Home to one of the largest and most varied collection of antiques on earth, this sprawling two-level building is home to over 200 antiques dealers. That makes it the best place in London to pick up collectables ranging from antique fashion and jewelry to time-honored furniture and objets d'art – and from any era ranging from the 1st century BC to the 20th century.
Pendulum of Mayfair
For clock lovers, there is nowhere better in Europe than Pendulum. This antique store specializes in historic hand-made pendulum clocks, from grandfathers to brackets, carriages to wall clocks, and its long-list of prestigious clients including the British Royal Family. So find time to pay them a visit while in London.
Specializing in decorative arts, this eye-catching store sells great works from almost every age, from 2,000-year-old Chinese Han Dynasty Figures to 20th century Art Deco French furnishings – and everything in between.
On July 15, 2013Joseph Reaney answered the question:The protected status of Royal Parks and the ever-expanding population means there's no space for golf courses anywhere near central London. However, hop on a train to the 'burbs – or a little further – and you'll find more great golfing options than you can swing a club at.
The most famous golf course anywhere near London is undoubtedly Wentworth Club in Surrey – home to three Championship 18-hole courses. The West Course, commonly considered the finest of the three, plays host to the annual PGA Championship, and has previously been used for the World Match Play Championships and even Ryder Cup matches; so it's a regular haunt for current pros such as Tiger Woods and Rory McIlroy.
Other great tee-off options around London include: Walton Heath Golf Club (the Old Course, just 20 miles from the city, is consistently voted among the top 100 courses in the world); Sunningdale Golf Club (the Old Course here is short-but-sweet, with stunning scenery and elevated drives, and just 25 miles from central London) and Royal St. George's Golf Club (a rather-more-ambitious 80 miles from the center of London, but worth the journey - this spectacular course that was the first English host of The Open in 1894).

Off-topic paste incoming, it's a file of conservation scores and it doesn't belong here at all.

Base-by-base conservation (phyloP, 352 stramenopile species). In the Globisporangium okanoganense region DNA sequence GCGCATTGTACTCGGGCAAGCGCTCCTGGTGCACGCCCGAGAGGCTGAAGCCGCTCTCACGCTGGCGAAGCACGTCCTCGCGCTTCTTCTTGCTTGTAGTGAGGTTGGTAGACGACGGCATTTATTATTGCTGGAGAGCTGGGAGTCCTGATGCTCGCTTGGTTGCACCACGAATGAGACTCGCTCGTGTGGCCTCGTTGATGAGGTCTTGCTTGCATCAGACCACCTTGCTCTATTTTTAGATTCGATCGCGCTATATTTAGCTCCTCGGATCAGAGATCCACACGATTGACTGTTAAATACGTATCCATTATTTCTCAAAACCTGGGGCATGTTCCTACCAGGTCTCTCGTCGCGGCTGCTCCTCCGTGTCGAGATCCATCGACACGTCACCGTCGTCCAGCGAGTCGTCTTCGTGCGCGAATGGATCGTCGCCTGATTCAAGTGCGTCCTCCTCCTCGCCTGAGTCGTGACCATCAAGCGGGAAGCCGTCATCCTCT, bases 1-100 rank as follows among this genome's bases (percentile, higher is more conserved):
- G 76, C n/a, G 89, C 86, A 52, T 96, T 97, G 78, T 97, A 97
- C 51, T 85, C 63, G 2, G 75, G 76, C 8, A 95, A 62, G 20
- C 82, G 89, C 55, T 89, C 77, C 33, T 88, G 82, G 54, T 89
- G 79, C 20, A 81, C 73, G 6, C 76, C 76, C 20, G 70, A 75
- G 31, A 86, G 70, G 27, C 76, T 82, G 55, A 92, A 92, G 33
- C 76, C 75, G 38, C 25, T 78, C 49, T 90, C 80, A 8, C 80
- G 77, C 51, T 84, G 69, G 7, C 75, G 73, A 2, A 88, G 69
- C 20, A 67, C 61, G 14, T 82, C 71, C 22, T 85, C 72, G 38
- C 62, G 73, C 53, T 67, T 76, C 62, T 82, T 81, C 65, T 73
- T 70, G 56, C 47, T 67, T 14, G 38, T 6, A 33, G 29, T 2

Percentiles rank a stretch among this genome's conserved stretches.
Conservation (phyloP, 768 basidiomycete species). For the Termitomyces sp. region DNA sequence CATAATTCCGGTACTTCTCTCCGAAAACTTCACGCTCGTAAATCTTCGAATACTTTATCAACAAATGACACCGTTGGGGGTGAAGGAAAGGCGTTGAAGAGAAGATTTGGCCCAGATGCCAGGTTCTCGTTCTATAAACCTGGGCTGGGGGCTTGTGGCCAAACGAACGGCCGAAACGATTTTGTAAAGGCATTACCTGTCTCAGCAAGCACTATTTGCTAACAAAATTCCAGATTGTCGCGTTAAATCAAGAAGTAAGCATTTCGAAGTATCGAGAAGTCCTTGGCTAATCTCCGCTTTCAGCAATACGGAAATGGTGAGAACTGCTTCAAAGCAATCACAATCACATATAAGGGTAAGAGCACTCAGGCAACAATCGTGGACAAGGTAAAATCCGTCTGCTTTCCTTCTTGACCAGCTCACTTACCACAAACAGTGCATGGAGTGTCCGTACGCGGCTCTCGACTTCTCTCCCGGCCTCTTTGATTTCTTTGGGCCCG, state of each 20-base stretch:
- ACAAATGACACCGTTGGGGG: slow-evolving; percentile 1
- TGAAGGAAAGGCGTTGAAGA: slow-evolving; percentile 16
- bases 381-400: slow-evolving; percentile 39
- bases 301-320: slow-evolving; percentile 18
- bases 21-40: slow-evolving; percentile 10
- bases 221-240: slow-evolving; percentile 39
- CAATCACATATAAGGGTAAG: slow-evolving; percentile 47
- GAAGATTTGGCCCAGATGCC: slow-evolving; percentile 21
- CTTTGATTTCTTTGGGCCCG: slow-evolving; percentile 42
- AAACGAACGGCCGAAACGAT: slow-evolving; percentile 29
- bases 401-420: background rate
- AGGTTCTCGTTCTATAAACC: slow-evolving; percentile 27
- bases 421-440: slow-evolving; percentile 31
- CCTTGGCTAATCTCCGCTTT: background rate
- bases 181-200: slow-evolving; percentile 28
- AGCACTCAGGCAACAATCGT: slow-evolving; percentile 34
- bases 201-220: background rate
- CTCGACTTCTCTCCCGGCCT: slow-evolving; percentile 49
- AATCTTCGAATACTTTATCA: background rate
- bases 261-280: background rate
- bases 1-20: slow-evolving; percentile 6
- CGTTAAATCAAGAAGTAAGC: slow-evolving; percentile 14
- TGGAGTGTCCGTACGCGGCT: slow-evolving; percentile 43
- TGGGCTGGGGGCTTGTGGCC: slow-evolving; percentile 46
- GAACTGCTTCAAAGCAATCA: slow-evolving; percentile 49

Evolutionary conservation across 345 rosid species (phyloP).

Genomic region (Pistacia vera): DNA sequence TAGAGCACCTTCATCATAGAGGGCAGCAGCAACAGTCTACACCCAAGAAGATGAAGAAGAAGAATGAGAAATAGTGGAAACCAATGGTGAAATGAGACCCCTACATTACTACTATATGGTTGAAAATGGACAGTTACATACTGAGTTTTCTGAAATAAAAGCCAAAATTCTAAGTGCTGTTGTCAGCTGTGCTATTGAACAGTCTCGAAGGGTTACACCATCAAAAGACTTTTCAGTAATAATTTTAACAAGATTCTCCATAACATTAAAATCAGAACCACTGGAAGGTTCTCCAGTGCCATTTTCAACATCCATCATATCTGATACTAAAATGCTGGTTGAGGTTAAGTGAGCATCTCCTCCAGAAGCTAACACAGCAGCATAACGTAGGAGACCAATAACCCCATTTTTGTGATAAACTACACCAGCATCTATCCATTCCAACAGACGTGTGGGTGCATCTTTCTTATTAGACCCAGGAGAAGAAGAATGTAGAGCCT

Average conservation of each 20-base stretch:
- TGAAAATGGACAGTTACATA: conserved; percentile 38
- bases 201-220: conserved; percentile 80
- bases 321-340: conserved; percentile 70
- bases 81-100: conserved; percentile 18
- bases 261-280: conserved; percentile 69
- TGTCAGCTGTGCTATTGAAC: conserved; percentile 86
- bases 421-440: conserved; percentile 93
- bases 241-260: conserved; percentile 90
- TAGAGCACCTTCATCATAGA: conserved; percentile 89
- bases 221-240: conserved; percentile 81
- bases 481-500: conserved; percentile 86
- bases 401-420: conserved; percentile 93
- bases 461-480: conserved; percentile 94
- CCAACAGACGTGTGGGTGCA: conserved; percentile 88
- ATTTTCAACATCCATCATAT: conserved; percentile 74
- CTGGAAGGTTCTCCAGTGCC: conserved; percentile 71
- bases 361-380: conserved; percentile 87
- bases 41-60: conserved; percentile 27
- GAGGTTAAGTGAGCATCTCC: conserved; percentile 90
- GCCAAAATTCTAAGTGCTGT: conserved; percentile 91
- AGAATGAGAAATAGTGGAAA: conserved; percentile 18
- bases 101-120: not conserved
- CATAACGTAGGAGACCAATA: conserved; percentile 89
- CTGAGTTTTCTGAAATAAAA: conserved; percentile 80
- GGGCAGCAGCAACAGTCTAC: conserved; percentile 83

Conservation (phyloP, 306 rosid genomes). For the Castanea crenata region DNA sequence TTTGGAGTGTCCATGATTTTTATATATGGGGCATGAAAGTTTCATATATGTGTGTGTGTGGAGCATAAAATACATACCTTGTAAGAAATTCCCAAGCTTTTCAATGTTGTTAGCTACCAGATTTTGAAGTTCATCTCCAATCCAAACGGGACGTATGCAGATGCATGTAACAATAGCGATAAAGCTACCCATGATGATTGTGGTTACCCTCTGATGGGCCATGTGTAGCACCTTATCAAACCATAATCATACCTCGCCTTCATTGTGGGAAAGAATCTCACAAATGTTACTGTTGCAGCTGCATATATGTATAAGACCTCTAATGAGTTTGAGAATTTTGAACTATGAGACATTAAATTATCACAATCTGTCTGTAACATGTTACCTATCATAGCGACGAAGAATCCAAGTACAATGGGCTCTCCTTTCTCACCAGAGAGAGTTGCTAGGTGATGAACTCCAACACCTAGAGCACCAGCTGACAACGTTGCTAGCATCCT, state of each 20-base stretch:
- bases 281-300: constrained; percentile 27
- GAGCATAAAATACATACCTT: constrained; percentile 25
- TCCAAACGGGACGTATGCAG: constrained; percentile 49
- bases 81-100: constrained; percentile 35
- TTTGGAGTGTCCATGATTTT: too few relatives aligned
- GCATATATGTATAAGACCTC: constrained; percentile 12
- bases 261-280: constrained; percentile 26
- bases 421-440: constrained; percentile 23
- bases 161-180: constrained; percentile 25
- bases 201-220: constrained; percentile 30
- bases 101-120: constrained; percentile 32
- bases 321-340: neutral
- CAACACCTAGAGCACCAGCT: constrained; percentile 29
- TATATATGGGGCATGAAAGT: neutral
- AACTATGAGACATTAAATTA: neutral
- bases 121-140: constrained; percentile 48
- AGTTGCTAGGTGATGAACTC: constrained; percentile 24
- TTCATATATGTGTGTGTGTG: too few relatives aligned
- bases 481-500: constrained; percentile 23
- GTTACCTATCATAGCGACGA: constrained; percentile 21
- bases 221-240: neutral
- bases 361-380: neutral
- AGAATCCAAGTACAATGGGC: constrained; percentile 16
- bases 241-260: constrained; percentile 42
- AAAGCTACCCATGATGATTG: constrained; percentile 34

On July 15, 2013Joseph Reaney answered the question:For visitors to London, one of the finest yoga studios is Yotopia. Located at the heart of the city, just off Covent Garden, the center offers a range of programs, from classic 'vinyasa flow' to hot Pilates, and they are all designed to adhere to the latest physiological research. Best of all, the studios themselves boast state-of-the-art heating and humidification systems, so there's nowhere better to work up a sweat.
Other great yoga studios within easy reach of the British capital's tourism hotspots include Indaba in Marylebone (close to Regent's Park and Baker Street) and Blue Cow Yoga in Moorgate (within walking distance of St. Paul's Cathedral). For something more unique, and perhaps more taxing, you can also take a trip to The London Dance Academy near Old Street. This brand new dance studio is London's only exponent of 'AntiGravity Yoga'.
On July 15, 2013Joseph Reaney answered the question:Whatever kind of dance shows you like, you'll find them on offer in London. Ballet lovers should head to the 'Bolshoi Ballet: Sleeping Beauty', which is being shown at London's Royal Opera House from 5 through 9 August. Thrill-seekers should make a beeline for the 'Cirque du Soleil: Alegría' show at the O2 Arena from 18 through 21 July. Street dance and contemporary dance fans should try 'Swan Lake Reloaded' at the London Coliseum, from 6 through 10 August, and for those who like a sprinkle of Shakespeare with their dance, 'West Side Story' is making a return to Sadler's Wells from 7 August through 22 September. Finally, if you aren't completely sold on a dance at all, we'd recommend a trip to 'New Movement Collective: Nest' at 136 Shaftesbury Avenue from 15 through 26 July. Its heady blend of music, animation, design and light displays means even dance-sceptics are guaranteed a great time.